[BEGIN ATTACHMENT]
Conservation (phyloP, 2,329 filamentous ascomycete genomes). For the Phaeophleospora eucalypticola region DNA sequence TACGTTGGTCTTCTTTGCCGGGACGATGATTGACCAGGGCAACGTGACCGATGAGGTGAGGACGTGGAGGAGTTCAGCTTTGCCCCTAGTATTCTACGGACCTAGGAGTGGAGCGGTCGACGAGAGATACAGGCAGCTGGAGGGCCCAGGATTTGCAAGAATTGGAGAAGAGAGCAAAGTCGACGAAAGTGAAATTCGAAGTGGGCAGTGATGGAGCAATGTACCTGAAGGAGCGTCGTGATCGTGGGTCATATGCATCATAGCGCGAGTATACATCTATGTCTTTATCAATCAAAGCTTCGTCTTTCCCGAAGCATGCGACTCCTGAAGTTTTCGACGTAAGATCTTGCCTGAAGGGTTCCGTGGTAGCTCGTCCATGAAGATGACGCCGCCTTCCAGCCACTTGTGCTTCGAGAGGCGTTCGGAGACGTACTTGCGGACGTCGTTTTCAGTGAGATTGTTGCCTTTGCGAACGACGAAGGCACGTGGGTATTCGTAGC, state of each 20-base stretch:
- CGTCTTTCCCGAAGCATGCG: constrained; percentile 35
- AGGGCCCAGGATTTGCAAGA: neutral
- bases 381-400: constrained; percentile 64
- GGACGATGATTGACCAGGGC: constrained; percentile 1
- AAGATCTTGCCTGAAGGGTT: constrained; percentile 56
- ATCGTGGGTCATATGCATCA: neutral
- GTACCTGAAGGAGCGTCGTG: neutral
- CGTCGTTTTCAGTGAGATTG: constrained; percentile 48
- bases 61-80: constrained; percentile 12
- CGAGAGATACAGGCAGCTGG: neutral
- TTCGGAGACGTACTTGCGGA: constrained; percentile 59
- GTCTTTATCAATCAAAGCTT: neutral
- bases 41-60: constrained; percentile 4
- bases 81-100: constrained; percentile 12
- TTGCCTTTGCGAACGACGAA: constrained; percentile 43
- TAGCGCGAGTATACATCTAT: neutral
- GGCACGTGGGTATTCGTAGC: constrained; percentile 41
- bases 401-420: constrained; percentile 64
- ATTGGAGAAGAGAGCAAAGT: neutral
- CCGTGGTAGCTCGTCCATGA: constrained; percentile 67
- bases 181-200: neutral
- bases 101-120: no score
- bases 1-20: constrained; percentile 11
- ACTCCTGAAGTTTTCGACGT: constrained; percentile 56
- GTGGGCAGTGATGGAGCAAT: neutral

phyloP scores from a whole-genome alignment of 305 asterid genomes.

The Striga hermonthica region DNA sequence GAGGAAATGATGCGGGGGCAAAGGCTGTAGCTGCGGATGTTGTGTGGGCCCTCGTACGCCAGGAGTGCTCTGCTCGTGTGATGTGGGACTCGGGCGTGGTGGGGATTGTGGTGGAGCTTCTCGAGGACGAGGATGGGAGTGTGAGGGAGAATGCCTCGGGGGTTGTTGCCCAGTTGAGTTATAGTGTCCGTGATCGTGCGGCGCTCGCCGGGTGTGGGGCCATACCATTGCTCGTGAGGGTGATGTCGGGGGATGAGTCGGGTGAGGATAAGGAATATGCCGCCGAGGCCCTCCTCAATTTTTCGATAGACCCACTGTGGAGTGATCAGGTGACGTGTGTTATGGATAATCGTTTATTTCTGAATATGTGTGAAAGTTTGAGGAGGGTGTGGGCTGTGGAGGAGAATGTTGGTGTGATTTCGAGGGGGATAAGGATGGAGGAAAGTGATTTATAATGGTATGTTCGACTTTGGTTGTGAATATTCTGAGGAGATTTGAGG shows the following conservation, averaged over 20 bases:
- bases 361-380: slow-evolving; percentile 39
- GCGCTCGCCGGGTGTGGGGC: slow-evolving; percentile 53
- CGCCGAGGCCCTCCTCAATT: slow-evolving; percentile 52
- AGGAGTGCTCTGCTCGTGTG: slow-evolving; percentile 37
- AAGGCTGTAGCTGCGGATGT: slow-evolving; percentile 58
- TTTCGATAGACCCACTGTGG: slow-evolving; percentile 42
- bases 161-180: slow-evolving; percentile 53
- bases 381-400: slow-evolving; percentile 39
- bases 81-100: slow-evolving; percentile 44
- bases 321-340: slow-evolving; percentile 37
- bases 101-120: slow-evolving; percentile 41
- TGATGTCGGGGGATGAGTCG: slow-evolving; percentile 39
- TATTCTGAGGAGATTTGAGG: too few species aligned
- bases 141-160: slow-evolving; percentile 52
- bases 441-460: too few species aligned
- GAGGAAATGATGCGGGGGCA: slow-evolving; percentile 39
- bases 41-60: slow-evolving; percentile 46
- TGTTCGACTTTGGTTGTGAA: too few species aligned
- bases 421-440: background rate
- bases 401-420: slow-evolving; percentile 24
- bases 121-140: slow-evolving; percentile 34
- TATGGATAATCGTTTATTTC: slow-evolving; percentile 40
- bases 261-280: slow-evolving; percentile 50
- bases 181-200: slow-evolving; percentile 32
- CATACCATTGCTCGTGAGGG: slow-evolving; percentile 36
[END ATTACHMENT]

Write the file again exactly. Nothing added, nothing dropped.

Conservation (phyloP, 2,329 filamentous ascomycete genomes). For the Phaeophleospora eucalypticola region DNA sequence TACGTTGGTCTTCTTTGCCGGGACGATGATTGACCAGGGCAACGTGACCGATGAGGTGAGGACGTGGAGGAGTTCAGCTTTGCCCCTAGTATTCTACGGACCTAGGAGTGGAGCGGTCGACGAGAGATACAGGCAGCTGGAGGGCCCAGGATTTGCAAGAATTGGAGAAGAGAGCAAAGTCGACGAAAGTGAAATTCGAAGTGGGCAGTGATGGAGCAATGTACCTGAAGGAGCGTCGTGATCGTGGGTCATATGCATCATAGCGCGAGTATACATCTATGTCTTTATCAATCAAAGCTTCGTCTTTCCCGAAGCATGCGACTCCTGAAGTTTTCGACGTAAGATCTTGCCTGAAGGGTTCCGTGGTAGCTCGTCCATGAAGATGACGCCGCCTTCCAGCCACTTGTGCTTCGAGAGGCGTTCGGAGACGTACTTGCGGACGTCGTTTTCAGTGAGATTGTTGCCTTTGCGAACGACGAAGGCACGTGGGTATTCGTAGC, state of each 20-base stretch:
- CGTCTTTCCCGAAGCATGCG: constrained; percentile 35
- AGGGCCCAGGATTTGCAAGA: neutral
- bases 381-400: constrained; percentile 64
- GGACGATGATTGACCAGGGC: constrained; percentile 1
- AAGATCTTGCCTGAAGGGTT: constrained; percentile 56
- ATCGTGGGTCATATGCATCA: neutral
- GTACCTGAAGGAGCGTCGTG: neutral
- CGTCGTTTTCAGTGAGATTG: constrained; percentile 48
- bases 61-80: constrained; percentile 12
- CGAGAGATACAGGCAGCTGG: neutral
- TTCGGAGACGTACTTGCGGA: constrained; percentile 59
- GTCTTTATCAATCAAAGCTT: neutral
- bases 41-60: constrained; percentile 4
- bases 81-100: constrained; percentile 12
- TTGCCTTTGCGAACGACGAA: constrained; percentile 43
- TAGCGCGAGTATACATCTAT: neutral
- GGCACGTGGGTATTCGTAGC: constrained; percentile 41
- bases 401-420: constrained; percentile 64
- ATTGGAGAAGAGAGCAAAGT: neutral
- CCGTGGTAGCTCGTCCATGA: constrained; percentile 67
- bases 181-200: neutral
- bases 101-120: no score
- bases 1-20: constrained; percentile 11
- ACTCCTGAAGTTTTCGACGT: constrained; percentile 56
- GTGGGCAGTGATGGAGCAAT: neutral

phyloP scores from a whole-genome alignment of 305 asterid genomes.

The Striga hermonthica region DNA sequence GAGGAAATGATGCGGGGGCAAAGGCTGTAGCTGCGGATGTTGTGTGGGCCCTCGTACGCCAGGAGTGCTCTGCTCGTGTGATGTGGGACTCGGGCGTGGTGGGGATTGTGGTGGAGCTTCTCGAGGACGAGGATGGGAGTGTGAGGGAGAATGCCTCGGGGGTTGTTGCCCAGTTGAGTTATAGTGTCCGTGATCGTGCGGCGCTCGCCGGGTGTGGGGCCATACCATTGCTCGTGAGGGTGATGTCGGGGGATGAGTCGGGTGAGGATAAGGAATATGCCGCCGAGGCCCTCCTCAATTTTTCGATAGACCCACTGTGGAGTGATCAGGTGACGTGTGTTATGGATAATCGTTTATTTCTGAATATGTGTGAAAGTTTGAGGAGGGTGTGGGCTGTGGAGGAGAATGTTGGTGTGATTTCGAGGGGGATAAGGATGGAGGAAAGTGATTTATAATGGTATGTTCGACTTTGGTTGTGAATATTCTGAGGAGATTTGAGG shows the following conservation, averaged over 20 bases:
- bases 361-380: slow-evolving; percentile 39
- GCGCTCGCCGGGTGTGGGGC: slow-evolving; percentile 53
- CGCCGAGGCCCTCCTCAATT: slow-evolving; percentile 52
- AGGAGTGCTCTGCTCGTGTG: slow-evolving; percentile 37
- AAGGCTGTAGCTGCGGATGT: slow-evolving; percentile 58
- TTTCGATAGACCCACTGTGG: slow-evolving; percentile 42
- bases 161-180: slow-evolving; percentile 53
- bases 381-400: slow-evolving; percentile 39
- bases 81-100: slow-evolving; percentile 44
- bases 321-340: slow-evolving; percentile 37
- bases 101-120: slow-evolving; percentile 41
- TGATGTCGGGGGATGAGTCG: slow-evolving; percentile 39
- TATTCTGAGGAGATTTGAGG: too few species aligned
- bases 141-160: slow-evolving; percentile 52
- bases 441-460: too few species aligned
- GAGGAAATGATGCGGGGGCA: slow-evolving; percentile 39
- bases 41-60: slow-evolving; percentile 46
- TGTTCGACTTTGGTTGTGAA: too few species aligned
- bases 421-440: background rate
- bases 401-420: slow-evolving; percentile 24
- bases 121-140: slow-evolving; percentile 34
- TATGGATAATCGTTTATTTC: slow-evolving; percentile 40
- bases 261-280: slow-evolving; percentile 50
- bases 181-200: slow-evolving; percentile 32
- CATACCATTGCTCGTGAGGG: slow-evolving; percentile 36